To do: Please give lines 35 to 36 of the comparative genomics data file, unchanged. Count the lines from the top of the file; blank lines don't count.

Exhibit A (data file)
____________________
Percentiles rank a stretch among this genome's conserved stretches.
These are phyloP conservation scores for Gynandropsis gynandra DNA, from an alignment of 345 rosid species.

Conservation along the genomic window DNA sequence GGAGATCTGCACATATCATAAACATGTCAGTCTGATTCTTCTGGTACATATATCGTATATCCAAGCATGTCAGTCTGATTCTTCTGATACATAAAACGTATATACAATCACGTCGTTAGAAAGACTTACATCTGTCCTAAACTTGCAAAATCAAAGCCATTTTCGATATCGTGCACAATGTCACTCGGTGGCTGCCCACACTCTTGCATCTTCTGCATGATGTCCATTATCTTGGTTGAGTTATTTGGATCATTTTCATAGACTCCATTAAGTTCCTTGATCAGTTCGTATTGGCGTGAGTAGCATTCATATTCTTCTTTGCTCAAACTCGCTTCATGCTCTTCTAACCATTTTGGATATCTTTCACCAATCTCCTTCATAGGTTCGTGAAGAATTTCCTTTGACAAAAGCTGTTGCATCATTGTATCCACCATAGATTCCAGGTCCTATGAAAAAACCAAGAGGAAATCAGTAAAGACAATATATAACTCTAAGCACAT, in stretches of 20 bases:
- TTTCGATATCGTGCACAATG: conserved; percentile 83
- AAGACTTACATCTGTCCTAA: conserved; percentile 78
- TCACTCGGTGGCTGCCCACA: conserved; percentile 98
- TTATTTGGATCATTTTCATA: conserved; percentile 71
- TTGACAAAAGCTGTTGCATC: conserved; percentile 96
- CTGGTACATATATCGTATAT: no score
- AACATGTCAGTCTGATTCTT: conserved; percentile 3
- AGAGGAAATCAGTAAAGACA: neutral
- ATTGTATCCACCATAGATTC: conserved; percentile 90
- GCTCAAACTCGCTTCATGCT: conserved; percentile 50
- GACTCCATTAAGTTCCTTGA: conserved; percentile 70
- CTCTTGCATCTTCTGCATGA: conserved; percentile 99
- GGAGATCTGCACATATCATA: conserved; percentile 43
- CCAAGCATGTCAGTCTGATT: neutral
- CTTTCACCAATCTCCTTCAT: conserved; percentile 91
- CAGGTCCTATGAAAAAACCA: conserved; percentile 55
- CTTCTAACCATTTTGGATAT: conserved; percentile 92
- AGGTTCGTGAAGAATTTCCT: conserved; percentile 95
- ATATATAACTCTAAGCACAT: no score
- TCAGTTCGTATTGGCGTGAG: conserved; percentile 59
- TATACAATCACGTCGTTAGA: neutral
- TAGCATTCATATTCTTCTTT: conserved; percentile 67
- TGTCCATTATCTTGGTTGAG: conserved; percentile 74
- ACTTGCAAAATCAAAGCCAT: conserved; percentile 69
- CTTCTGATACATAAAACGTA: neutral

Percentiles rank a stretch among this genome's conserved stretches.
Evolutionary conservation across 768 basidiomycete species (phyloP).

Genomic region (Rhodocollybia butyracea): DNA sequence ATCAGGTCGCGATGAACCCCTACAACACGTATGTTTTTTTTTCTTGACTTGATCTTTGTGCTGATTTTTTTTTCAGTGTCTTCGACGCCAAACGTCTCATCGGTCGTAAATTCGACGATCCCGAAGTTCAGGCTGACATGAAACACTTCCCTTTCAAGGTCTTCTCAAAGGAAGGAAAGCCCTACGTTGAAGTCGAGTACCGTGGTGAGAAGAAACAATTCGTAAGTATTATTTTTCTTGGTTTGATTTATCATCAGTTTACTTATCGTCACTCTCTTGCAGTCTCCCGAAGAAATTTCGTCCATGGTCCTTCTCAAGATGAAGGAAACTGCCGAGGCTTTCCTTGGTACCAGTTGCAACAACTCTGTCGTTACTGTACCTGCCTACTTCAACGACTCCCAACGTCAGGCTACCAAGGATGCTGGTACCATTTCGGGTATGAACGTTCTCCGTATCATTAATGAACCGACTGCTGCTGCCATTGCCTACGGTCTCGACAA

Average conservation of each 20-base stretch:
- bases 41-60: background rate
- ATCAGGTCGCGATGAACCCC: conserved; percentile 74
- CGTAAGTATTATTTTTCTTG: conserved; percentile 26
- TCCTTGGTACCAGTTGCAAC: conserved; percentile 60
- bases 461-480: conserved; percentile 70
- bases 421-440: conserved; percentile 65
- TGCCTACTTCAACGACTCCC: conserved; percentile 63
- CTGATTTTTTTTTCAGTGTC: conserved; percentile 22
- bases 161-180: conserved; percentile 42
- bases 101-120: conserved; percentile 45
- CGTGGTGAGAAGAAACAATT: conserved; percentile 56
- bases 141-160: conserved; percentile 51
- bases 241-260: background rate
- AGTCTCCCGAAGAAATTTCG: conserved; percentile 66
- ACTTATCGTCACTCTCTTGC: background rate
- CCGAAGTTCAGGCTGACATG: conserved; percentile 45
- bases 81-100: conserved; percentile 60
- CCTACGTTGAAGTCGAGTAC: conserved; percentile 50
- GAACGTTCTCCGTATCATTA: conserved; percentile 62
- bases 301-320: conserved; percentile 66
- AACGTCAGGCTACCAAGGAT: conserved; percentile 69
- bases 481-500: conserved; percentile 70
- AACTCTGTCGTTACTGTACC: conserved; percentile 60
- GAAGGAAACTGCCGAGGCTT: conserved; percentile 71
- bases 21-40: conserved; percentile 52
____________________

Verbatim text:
- CGTAAGTATTATTTTTCTTG: conserved; percentile 26
- TCCTTGGTACCAGTTGCAAC: conserved; percentile 60